MacDonald paves the way for two brilliant film adaptations.
John D. MacDonald's The Executioners should be studied in screenwriting classes as an example of what great movie minds can do with good base material. The book was made into two movies, both called Cape Fear, the first in 1962 with Robert Mitchum playing an iconic villain, and the second in 1991 with a lean and terrifying Robert DeNiro in the same role. You probably know the novel's basic set-up: a young man's testimony sends a savage rapist to prison, but years later as a middle-aged lawyer, he's astonished to find not only that the rapist has earned an early parole, but that he has one thing on his mind—revenge. MacDonald gets the entire backstory of the rape, trial, and imprisonment built in the first twenty pages, then kicks the tale into high gear as the hero tries to save his family from several potentially horrible forms of retribution.
The book is great, but even so it's of minimal scope compared to both film adaptations. The 1962 Cape Fear rearranged the book's climax into something more intense and physical, while the 1991 Cape Fear, which was directed by Martin Scorsese, took the pedophile sexual predator subtext of the novel and dragged all its dark ugliness right out into the open. Both adaptations made wise, bold choices, both were acclaimed by critics, and both pushed the envelope while daring audiences to endure the ride. So what you have here is a book that is among MacDonald's best, and two movies based upon it that are both among the best cinema of their era. That's some trick. We suggest you make time for all three. It will be well worth it.
Taxes are still unavoidable. But depending on weather and traffic, death sometimes doesn't show up at all.
Above, front and rear covers painted by Mitchell Hooks for Lionel White's 1957 novel Death and Taxes. We considered buying this, but we have so many books and magazines piled up now it's just stupid. Also we already have a couple of other White novels, so we'll get back to him later. Check out our write-up on his novel The Big Caper.
On a map Route 66 runs east-west between L.A. and Chicago. In this book it turns sharply south and never stops.
We were pretty excited for Richard Wormser's 1961 novel Drive East on 66. It sounded like fun—a thriller set on an iconic U.S. road we've traveled parts of at least a dozen times. This road, for our international readers who may not know, was and remains for many Americans the embodiment of a specific type of freedom consisting of endless miles, open spaces, small towns, and the possibility of all sorts of adventure. It's a road where you'd expect to see strange sites and meet even stranger people. Which is pretty much what happens in Wormser's tale.
The protagonist is a lawman named Andy Bastian, who's paid $1,000 to drive a disturbed young man from California to a Kansas mental facility. Since the father wants to avoid publicity and the prospective patient is prone to violent freak-outs, flying or taking a train is not a possibility. That makes Route 66 the best way to go. It's a fertile premise but for the most part the book feels unrealized. Its plot is unlikely and its characterizations feel off-the-mark, particularly that of the student-psychiatrist along for the drive whose job is to keep the patient on an even keel. She's awful at her job, and the romance between her and Bastian is so clumsy an arranged marriage would feel more natural.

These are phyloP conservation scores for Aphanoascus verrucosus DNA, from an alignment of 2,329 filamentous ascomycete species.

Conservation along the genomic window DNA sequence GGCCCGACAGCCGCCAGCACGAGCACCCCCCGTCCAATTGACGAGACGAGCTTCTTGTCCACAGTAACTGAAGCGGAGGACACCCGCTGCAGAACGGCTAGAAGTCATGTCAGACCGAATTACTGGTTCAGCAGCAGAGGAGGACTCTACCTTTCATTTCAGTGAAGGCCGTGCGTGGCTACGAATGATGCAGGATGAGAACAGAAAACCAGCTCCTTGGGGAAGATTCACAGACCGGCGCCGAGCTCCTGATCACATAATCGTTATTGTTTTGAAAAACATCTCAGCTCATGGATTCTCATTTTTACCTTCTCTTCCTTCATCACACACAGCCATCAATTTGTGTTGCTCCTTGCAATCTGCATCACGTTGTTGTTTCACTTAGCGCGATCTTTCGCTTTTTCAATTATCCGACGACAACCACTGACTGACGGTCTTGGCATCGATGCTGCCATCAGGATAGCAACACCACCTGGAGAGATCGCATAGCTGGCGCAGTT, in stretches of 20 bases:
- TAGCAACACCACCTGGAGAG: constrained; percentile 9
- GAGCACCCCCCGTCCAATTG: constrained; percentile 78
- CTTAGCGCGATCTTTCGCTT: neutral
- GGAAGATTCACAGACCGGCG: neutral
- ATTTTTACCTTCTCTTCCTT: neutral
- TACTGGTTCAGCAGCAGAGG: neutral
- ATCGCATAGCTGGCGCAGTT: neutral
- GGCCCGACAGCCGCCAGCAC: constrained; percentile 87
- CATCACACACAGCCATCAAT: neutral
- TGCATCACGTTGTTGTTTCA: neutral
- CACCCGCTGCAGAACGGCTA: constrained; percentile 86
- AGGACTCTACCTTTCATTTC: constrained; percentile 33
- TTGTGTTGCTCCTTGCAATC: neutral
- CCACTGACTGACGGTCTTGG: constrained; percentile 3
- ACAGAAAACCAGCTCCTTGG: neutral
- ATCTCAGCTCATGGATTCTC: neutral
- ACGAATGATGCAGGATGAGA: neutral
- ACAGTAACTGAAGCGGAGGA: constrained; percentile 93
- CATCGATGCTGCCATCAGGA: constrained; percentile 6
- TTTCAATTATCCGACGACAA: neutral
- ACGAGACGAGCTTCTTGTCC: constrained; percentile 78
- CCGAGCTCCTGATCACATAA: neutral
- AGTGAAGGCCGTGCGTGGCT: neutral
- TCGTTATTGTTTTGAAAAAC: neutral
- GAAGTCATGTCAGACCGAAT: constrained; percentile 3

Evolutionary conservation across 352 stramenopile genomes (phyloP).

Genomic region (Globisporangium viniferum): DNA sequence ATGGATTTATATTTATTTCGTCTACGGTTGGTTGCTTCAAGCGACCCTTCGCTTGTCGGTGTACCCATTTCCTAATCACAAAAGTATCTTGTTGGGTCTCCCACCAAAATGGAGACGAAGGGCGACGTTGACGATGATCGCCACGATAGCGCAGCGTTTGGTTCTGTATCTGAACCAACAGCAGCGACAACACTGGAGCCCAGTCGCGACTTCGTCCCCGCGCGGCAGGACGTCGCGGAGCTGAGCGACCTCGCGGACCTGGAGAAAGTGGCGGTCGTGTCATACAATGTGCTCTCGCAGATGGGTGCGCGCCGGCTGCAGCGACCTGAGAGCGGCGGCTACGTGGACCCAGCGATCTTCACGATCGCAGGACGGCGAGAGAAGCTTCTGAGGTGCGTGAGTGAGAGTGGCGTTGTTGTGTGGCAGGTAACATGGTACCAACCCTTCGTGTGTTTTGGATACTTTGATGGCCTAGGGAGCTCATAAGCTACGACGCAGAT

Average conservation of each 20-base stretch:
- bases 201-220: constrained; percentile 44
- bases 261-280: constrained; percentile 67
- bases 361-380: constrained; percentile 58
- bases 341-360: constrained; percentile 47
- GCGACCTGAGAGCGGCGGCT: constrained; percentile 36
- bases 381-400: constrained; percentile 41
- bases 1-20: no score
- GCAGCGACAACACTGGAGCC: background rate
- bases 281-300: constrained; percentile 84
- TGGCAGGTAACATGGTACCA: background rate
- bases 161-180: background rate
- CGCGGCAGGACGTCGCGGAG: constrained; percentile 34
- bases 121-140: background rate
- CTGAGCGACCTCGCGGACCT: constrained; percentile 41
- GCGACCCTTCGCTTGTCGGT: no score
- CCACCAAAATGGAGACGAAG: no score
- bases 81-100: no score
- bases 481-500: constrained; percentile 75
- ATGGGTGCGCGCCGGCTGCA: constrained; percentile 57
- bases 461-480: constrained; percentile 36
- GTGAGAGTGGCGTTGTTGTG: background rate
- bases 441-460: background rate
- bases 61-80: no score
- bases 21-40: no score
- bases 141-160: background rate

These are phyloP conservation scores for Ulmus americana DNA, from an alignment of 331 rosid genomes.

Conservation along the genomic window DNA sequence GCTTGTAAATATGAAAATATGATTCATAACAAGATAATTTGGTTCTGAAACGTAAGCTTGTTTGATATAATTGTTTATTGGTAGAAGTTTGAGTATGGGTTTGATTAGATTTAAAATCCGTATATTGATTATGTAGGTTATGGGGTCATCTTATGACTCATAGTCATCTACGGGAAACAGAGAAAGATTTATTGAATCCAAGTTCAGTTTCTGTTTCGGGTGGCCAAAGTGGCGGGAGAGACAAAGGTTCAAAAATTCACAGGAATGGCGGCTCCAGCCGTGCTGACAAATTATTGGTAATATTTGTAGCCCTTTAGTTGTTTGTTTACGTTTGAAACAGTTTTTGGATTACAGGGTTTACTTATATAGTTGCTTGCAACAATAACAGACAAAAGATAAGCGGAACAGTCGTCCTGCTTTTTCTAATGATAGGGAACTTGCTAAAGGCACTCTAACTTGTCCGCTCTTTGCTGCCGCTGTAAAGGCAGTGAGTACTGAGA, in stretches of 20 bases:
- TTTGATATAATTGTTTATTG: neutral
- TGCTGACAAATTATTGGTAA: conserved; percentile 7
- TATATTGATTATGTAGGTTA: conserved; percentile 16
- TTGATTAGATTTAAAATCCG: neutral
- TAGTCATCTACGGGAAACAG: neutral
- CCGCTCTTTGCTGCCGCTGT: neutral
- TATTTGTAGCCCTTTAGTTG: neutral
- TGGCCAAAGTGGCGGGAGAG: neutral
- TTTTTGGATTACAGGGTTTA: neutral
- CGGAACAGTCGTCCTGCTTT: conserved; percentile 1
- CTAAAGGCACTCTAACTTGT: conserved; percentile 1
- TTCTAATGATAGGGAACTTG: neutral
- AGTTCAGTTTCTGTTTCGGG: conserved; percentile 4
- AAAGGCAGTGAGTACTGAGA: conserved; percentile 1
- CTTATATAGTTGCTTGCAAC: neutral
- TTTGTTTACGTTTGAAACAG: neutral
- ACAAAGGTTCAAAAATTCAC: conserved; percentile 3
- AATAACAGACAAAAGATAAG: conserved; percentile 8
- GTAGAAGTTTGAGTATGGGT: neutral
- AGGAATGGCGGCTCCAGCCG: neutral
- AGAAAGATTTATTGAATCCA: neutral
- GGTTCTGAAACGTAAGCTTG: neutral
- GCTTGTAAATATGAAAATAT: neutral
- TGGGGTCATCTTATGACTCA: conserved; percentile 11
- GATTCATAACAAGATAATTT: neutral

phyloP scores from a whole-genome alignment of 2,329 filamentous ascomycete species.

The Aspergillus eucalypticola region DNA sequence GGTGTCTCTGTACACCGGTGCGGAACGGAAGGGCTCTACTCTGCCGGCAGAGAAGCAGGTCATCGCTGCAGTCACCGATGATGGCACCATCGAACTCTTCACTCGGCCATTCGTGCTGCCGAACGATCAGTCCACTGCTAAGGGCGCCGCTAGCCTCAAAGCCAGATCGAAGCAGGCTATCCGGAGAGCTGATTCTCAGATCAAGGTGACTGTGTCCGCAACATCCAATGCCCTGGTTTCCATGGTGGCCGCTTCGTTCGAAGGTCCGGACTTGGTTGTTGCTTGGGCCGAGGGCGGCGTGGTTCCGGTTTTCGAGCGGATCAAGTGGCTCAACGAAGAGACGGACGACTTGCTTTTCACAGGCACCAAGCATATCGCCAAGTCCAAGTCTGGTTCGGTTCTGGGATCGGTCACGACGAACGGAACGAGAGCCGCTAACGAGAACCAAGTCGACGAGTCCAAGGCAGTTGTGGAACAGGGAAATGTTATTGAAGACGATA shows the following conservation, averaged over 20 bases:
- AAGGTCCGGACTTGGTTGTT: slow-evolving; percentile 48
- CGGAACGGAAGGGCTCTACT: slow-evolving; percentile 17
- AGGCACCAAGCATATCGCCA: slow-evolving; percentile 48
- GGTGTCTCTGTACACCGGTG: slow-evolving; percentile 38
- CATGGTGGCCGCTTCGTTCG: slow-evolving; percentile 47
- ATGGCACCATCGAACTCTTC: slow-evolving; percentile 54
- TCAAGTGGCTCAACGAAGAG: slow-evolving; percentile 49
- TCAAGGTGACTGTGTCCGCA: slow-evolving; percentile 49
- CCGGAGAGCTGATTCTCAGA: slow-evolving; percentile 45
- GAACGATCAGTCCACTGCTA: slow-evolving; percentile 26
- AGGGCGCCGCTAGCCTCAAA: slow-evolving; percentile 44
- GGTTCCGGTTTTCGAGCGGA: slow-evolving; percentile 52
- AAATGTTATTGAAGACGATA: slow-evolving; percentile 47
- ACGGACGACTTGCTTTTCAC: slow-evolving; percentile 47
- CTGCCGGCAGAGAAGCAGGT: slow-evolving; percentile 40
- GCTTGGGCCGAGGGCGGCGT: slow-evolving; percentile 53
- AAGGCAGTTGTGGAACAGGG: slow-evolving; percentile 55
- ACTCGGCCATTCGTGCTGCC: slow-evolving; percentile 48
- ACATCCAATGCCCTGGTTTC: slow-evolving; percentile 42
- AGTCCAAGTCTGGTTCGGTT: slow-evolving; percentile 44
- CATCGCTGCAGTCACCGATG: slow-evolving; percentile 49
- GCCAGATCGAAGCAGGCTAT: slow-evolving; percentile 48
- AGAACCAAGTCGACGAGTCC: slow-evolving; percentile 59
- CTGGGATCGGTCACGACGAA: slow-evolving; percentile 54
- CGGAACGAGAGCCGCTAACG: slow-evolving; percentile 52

Wormser lost his way on this one, we think, but the book generated a follow-up, so there you go—our opinion means squat. If we had to guess, we'd say the concept alone helped put the story over for readers, because again, Route 66 is a piece of American iconography, and building a crime thriller around it will make up for a multitude of sins. Just not for us. The cover art here is uncredited, however some experts say it's by Mitchell Hooks, and we agree it looks like his work, but we're not experts. Absent official confirmation, mark it as unknown.
Elements and people mix dangerously in Theodore Pratt's weather driven drama.
We ordered Theodore Pratt's Tropical Disturbance long before hurricane season arrived, but as the timing worked out we read it during Dorian, and the news reports reminded us of what the author sometimes didn't. The main plot device here is a love triangle between a rich clod, a poor everyman, and a beautiful virgin who both of the guys would be better off without. Pratt didn't intend for the third to be true. He lost his way because of his desire to contrive a specific type of conflict. But the problem is we don't think a woman who's dating one man can begin dating another, deliberately keeping both on the hook, and act all oops-gee-whiz when everything goes pear-shaped. More importantly, we don't think the author can expect her to remain a sympathetic character the way he obviously intends.
Occasionally it's instructive to think about fictional situations with characters swapped or reimagined, just to be sure you're making objective judgments, and again, we don't think a man who's dating one woman, then starts dating another while telling the first she just has to wait around until he makes up his mind, would be labeled anything but a tremendous douche. But Tropical Disturbance is a good book anyway. When the anticipated hurricane finally comes those sequences are vivid and effective, and because Pratt has maneuvered all three members of his love triangle into the same house to weather the storm, almost anything can happen—and does. 1961 on this, with uncredited art, but which the experts say is by Robert McGinnis.
Unstoppable forces meet immovable opinions in John D. MacDonald's novels.
John D. MacDonald is a polemical writer. We've jumped around his lengthy bibliography enough to be intimately familiar with his strong opinions about a wide ranging array of subjects. His basic approach is, “I've thought about this social phenomenon/cultural development/historical factoid much more carefully than anybody and here's the ironclad dogma I've developed about it.” Which is fine, we guess. His observations about the inexorable direction of civilization remain insightful half a century later. We've built a house of cards and MacDonald took pains to point that out, with intelligence and some wit. But in seven books we've read, which he wrote in three different decades, he consistently cheats when writing about people, choosing in general to portray them as weak willed cardboard cutouts so they serve as foils for his sociological philosophizing.